Gale Law Group
525 Clifford Street
Corpus Christi, TX 78404

Drug Trafficking FAQ

Texas shares a border with Mexico that’s 1,254 miles long, and it follows the course of the Rio Grande River. A large part of it is open and isn’t capable of being continuously monitored by border enforcement agencies, so it’s used extensively by drug trafficking organizations (DTO’s) to smuggle illegal drugs into the country. Large amounts of methamphetamine, cocaine, heroin, and marijuana are smuggled into Texas from Mexico. In fact, data from the Federal-Wide Drug Seizure System (FDSS) show that the amount of drugs seized by federal law enforcement in the State of Texas (most of which are at or near the US-Mexico border) is more than that of any other state in the country.

If you have been accused of drug trafficking in Texas, you may have a lot of questions. But, here are some that have been frequently asked by clients.

Drug smuggling
What is the definition of drug trafficking in Texas?

Drug trafficking refers to the transport or distribution of illegal or controlled substances (such as heroin, methamphetamine, or cocaine). You can also face drug trafficking charges in Texas if you transport or sell prescription drugs (such as oxycodone). Drug trafficking in Texas also includes the crime of drug possession, because you need to have drugs in your possession to distribute it. Drug trafficking is also considered a felony criminal offense according to Federal Law.

What is the difference between drug trafficking and drug possession?

If the police arrest you and find an illegal substance in your possession, they will most likely charge you with drug possession. But, prosecutors may try to use circumstantial evidence to prove that you were planning to sell or distribute the drugs. They may try to show the courts that a large number of plastic baggies, scales, and other items that would be considered “drug paraphernalia” proves that you were planning to package and distribute a controlled substance. The penalties for drug possession aren’t as harsh as the ones for drug trafficking, which is why you need to hire a criminal defense lawyer in Corpus Christi to help you with your case.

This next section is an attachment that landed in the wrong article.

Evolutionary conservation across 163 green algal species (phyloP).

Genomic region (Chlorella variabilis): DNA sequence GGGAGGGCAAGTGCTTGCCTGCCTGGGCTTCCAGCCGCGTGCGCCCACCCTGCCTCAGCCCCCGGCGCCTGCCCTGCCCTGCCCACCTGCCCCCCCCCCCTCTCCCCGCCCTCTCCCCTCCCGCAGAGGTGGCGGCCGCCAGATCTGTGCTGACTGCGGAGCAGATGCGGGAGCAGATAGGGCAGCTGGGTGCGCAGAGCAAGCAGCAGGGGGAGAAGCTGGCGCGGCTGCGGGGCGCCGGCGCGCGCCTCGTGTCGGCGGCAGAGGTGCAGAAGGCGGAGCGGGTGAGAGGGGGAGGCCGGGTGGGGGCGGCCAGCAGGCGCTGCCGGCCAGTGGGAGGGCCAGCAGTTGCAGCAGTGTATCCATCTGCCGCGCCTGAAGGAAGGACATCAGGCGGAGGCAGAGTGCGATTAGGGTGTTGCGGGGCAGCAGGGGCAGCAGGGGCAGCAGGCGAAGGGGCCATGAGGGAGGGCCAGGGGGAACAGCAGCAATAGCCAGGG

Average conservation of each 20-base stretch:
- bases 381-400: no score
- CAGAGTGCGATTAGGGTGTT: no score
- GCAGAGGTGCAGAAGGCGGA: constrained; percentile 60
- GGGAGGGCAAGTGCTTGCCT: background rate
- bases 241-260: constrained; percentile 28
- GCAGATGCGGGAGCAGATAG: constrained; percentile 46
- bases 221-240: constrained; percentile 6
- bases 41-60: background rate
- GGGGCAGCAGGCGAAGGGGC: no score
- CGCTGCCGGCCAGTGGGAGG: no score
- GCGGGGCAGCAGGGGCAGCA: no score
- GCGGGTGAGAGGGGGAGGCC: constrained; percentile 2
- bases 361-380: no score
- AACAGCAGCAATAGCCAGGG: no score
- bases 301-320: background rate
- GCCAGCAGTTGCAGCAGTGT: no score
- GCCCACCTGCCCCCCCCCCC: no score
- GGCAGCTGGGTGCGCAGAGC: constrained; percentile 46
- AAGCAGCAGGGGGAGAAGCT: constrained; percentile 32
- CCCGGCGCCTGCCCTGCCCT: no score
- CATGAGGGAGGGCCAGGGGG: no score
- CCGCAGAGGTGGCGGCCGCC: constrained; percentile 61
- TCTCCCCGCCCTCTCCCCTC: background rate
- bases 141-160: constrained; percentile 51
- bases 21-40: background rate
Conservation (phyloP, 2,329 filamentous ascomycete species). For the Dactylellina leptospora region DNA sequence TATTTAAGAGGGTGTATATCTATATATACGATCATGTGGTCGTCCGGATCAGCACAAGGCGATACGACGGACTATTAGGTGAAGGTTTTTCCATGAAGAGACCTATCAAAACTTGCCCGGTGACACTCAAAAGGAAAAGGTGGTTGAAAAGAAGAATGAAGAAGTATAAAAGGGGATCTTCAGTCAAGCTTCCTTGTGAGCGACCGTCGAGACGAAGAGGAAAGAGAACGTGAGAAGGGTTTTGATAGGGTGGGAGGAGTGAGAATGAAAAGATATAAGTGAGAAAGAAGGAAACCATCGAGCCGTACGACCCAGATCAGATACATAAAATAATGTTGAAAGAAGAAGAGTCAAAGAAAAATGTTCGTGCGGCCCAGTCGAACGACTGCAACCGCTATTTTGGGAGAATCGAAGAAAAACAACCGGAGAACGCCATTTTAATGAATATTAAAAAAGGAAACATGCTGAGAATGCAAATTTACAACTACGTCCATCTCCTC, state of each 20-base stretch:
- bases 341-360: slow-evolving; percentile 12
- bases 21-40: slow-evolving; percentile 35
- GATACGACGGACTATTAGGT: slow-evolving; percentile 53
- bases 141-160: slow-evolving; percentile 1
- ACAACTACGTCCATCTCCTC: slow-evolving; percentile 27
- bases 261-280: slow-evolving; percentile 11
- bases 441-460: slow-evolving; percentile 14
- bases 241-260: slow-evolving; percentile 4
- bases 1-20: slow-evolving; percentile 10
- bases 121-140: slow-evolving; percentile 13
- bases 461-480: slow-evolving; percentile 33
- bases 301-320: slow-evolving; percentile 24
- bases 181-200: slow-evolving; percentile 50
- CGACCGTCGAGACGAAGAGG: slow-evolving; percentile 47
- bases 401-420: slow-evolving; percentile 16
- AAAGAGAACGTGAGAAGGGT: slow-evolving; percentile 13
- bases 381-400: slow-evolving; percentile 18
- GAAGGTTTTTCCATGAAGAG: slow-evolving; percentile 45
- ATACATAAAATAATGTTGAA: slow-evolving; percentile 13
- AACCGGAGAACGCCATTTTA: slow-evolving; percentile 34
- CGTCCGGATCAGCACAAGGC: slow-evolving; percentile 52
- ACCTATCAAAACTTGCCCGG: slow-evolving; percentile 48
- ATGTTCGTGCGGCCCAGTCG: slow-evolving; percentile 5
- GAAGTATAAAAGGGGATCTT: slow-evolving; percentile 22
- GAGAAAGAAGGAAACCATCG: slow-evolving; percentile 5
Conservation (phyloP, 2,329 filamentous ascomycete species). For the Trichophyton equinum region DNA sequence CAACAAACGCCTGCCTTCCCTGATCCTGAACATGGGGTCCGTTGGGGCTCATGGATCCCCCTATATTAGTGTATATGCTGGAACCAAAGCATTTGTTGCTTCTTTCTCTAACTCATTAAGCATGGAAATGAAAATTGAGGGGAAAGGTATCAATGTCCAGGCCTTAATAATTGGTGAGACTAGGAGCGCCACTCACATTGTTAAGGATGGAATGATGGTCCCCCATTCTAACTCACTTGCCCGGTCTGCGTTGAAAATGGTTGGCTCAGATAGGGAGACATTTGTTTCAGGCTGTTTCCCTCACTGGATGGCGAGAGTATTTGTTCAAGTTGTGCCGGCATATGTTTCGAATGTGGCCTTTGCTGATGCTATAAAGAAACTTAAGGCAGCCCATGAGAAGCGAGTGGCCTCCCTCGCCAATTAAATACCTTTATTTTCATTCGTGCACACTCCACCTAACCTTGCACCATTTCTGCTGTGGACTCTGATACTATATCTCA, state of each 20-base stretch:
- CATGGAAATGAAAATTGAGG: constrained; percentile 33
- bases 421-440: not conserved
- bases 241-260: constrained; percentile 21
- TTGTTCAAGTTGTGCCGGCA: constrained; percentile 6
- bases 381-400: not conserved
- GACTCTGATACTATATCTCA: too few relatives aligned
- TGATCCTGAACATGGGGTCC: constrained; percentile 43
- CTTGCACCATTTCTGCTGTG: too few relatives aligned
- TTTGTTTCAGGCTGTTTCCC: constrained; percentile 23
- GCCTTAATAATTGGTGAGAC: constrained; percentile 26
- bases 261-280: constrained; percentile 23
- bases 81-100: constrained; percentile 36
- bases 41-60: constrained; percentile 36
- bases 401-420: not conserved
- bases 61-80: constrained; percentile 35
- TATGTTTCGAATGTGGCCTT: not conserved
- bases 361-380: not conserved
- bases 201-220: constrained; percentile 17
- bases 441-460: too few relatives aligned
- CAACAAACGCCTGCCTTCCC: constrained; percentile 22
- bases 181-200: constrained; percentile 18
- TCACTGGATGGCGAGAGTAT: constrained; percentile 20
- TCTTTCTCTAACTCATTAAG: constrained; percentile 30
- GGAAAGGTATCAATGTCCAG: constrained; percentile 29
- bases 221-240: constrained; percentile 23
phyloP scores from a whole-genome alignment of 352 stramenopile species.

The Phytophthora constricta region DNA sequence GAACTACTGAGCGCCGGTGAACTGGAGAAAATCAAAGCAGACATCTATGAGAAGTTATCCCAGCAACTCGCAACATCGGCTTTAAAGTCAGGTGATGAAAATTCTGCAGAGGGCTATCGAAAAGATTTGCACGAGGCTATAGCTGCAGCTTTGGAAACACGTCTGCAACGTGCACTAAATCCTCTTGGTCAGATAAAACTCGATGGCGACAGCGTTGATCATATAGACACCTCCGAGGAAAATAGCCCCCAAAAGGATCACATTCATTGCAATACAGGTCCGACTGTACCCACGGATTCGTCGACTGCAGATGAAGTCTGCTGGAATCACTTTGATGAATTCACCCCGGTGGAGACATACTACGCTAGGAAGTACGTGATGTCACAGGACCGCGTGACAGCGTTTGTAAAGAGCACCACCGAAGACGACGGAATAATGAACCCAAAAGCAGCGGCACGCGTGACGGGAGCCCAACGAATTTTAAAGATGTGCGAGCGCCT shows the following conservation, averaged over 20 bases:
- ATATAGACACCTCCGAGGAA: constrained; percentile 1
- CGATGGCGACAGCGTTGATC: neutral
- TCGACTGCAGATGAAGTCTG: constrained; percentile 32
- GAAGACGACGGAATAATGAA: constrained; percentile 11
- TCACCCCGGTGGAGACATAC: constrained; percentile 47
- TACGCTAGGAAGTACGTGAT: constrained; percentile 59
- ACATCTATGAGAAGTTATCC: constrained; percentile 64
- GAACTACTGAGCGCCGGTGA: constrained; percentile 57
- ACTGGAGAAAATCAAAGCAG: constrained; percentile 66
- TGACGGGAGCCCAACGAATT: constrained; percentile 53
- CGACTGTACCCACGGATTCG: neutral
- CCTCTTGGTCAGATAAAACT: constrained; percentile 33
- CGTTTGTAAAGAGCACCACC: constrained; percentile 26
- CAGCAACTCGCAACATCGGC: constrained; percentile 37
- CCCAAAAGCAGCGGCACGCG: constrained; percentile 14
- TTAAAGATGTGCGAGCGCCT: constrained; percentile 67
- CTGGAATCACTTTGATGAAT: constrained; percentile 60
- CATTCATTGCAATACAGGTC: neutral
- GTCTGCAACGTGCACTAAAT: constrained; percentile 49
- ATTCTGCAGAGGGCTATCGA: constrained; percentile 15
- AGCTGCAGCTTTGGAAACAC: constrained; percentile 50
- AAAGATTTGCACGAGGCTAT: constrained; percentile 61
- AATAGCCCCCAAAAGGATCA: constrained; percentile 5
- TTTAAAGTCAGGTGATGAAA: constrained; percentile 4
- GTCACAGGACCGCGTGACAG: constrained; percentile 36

What is the difference between drug transporting and drug distribution?

Drug transporting is the act of moving a controlled substance in a vehicle from one place to another and would be considered a type of drug trafficking in Texas. Drug distribution is the act of transferring a controlled substance from one person to another. You don’t have to be moving it in a vehicle or go anywhere yourself to be charged. Transferring drugs from one person to another in any way would be considered distribution and is also considered to be a type of drug trafficking in Texas.

What is drug possession with the intent to distribute?

The State of Texas must be able to prove “beyond a reasonable doubt” that you intentionally or knowingly had drugs in your possession because you were planning to distribute them to at least one other person. And no matter what kind of drug trafficking charges you’re facing, the penalties will be severe.

What are the penalties for drug trafficking charges in the State of Texas?

Here is a list of the amounts and penalties for drug trafficking in the State of Texas:

-Less than 1 gram: A third-degree felony that carries a penalty of 2-10 years in prison and a fine of $10,000.